12/23/2022, 20.45
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More than 85,000 Turkish small firms went out of business so far this year

Official data from the Confederation of Turkish Tradesmen and Craftsmen (TESK) confirm the crisis. Last year, about 81,000 businesses closed. The decline began with the COVID-19 pandemic, and is bound to continue. An inflation rate of  85 per cent is a major factor, impacting rental costs of commercial properties (+70 per  cent). Erdogan raises the minimum wage for 2023.

Istanbul (AsiaNews) - In the first 11 months of this year, at least 85,785 craftspeople have had to close their business, this according to data provided by the Confederation of Turkish Tradesmen and Craftsmen (TESK).

This figure is symptomatic of the crisis that is gripping the country. In November alone, 8,951 businesses closed, highlighting a trend that has not stopped since 2021, when 81,159 businesses shut down.

Speaking about the numbers, Bekir Başevirgen, an MP for the main opposition party, the Republican People's Party (CHP), said that, “the number of people who locked their shops in a year increased by 20 per cent”, so that “The destruction that tradespeople started to experience during the pandemic continues.”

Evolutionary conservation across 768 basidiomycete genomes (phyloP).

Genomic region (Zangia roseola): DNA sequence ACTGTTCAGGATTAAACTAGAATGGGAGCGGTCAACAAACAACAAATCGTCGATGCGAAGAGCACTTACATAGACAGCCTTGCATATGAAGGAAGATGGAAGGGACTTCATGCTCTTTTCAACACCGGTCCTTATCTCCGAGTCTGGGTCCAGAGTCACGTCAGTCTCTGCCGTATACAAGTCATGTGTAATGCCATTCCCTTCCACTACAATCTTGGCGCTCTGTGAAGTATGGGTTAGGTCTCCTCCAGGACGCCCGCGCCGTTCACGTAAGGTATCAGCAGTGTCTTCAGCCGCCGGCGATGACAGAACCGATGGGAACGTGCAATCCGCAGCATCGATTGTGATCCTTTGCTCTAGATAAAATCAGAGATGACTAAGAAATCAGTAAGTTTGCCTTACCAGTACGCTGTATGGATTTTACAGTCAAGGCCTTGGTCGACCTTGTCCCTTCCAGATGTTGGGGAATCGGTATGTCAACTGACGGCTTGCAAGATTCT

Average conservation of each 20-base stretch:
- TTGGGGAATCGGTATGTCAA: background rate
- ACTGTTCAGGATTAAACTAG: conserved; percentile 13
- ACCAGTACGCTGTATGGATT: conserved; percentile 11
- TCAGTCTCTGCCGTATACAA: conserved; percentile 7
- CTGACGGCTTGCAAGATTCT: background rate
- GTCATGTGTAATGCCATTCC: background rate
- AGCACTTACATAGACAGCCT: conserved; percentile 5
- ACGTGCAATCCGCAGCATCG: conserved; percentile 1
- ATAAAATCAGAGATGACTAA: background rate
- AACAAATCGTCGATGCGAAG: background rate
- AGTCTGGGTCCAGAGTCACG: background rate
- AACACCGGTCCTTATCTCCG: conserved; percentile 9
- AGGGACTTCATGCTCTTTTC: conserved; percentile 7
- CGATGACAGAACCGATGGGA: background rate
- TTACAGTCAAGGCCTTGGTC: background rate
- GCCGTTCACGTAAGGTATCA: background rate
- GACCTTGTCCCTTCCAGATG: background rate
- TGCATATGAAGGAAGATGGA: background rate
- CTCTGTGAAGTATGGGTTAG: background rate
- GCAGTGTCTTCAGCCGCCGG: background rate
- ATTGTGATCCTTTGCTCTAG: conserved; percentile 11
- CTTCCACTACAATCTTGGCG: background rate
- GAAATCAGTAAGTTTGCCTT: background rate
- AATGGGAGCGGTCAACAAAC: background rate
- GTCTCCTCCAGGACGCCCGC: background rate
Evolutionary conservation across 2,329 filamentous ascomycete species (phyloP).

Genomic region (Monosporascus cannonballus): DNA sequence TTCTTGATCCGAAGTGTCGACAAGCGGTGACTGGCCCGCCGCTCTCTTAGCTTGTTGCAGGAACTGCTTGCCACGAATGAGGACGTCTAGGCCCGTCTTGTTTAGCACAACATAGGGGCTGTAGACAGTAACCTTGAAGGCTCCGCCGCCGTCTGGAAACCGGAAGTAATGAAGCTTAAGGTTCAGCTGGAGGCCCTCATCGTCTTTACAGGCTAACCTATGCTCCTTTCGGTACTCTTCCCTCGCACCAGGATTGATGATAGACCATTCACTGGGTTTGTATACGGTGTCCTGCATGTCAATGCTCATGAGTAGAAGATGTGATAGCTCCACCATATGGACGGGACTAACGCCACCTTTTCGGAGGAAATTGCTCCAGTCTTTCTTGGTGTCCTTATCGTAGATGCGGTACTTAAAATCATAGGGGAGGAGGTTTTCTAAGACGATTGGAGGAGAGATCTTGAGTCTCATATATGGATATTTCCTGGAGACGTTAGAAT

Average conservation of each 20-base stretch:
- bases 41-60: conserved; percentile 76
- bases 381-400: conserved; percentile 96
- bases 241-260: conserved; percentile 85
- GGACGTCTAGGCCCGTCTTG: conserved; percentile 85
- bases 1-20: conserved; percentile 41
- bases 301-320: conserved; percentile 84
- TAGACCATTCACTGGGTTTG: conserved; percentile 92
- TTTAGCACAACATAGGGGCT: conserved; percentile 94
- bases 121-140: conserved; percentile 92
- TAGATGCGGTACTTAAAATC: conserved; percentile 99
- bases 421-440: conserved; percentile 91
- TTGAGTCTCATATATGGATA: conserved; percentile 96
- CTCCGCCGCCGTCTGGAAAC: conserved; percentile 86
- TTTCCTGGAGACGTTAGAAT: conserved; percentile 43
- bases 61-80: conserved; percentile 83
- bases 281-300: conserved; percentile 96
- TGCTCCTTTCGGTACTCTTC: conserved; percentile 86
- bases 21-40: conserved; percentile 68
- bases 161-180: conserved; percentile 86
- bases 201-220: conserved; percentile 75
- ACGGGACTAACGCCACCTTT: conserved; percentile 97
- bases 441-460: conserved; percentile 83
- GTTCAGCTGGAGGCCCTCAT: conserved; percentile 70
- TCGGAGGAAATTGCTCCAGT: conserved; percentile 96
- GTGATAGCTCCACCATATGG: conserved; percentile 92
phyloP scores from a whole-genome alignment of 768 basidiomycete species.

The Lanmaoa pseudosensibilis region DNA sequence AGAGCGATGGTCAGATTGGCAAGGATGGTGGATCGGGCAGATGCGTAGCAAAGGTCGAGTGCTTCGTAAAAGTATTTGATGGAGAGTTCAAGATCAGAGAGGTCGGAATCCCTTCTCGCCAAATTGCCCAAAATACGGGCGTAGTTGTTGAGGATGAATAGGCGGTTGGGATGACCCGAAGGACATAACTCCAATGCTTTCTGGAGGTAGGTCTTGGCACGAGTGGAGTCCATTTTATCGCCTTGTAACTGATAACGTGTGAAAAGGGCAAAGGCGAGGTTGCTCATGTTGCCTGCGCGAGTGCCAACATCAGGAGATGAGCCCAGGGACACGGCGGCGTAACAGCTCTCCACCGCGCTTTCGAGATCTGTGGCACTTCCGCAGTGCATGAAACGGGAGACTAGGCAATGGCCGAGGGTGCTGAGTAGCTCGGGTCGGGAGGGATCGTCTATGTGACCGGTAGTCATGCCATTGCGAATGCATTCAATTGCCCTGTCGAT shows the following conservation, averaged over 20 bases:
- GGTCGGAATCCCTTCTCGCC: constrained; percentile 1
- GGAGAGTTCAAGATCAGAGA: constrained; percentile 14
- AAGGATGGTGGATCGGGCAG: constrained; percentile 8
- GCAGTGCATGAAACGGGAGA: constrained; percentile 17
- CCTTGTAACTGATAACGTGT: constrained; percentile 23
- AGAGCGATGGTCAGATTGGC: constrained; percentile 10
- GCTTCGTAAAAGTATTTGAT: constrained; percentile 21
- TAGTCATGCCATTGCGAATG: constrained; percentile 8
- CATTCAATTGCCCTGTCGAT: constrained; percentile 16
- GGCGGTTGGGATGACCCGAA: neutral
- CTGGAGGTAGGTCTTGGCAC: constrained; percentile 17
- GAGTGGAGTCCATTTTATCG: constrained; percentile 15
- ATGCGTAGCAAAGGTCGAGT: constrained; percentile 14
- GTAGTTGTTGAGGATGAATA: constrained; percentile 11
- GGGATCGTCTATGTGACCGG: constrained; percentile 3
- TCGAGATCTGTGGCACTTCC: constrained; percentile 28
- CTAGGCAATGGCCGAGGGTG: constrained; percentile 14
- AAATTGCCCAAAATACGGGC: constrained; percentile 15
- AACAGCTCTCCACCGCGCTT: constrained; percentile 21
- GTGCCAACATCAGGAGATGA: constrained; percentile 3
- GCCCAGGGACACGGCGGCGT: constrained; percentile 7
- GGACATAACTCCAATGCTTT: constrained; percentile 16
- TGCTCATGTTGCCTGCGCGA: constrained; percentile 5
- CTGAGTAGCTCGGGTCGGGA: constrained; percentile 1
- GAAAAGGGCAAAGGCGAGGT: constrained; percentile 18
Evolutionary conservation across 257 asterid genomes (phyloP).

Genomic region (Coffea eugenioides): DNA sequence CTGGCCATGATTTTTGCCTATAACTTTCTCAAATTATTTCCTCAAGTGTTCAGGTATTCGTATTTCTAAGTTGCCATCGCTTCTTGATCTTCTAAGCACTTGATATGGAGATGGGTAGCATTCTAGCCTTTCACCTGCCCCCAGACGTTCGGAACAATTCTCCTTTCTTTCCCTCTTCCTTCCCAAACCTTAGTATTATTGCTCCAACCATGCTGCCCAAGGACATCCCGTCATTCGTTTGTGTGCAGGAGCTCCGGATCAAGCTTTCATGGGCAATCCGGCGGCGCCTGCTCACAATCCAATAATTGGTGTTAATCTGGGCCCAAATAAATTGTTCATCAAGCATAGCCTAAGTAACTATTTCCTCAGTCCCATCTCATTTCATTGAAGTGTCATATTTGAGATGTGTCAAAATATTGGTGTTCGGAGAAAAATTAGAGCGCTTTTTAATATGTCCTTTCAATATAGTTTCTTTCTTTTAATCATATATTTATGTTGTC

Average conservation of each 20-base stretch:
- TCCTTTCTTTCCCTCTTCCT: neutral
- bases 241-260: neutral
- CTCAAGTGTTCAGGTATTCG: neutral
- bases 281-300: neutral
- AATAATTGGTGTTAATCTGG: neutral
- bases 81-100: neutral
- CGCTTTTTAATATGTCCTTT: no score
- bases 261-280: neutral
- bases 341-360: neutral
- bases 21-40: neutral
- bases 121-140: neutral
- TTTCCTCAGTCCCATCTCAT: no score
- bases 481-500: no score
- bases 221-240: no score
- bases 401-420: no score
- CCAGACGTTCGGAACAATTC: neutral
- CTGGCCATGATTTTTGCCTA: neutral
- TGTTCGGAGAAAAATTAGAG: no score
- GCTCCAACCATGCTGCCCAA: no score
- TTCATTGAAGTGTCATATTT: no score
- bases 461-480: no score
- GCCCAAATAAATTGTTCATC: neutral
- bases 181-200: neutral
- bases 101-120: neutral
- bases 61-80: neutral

Things will not change in the near future while inflation remains a heavy burden for small businesses, Başevirgen said.

Since December, shopkeepers have faced a 70 per cent rent increase on commercial properties. Whatever craftspeople earn, now goes to pay the rent, the lawmaker explained.

Meanwhile, Turkish President Recep Tayyip Erdogan raised the minimum wage by 55 per cent for next year in an attempt to allay widespread dissatisfaction among voters, and maintain support ahead of next year's presidential election,

The minimum monthly wage will just be over 8,500 lire (around US$ 455), 55 per cent higher than in July and 100 per cent higher compared to January 2022.

On an annual basis, inflation is running at 85 per cent, but seems to have slightly eased recently.

Erdogan decided to jack up the minimum wage because unions and employers could not reach an agreement; however, businesses are now concerned that a higher minimum wage will increase production costs and affect productivity.

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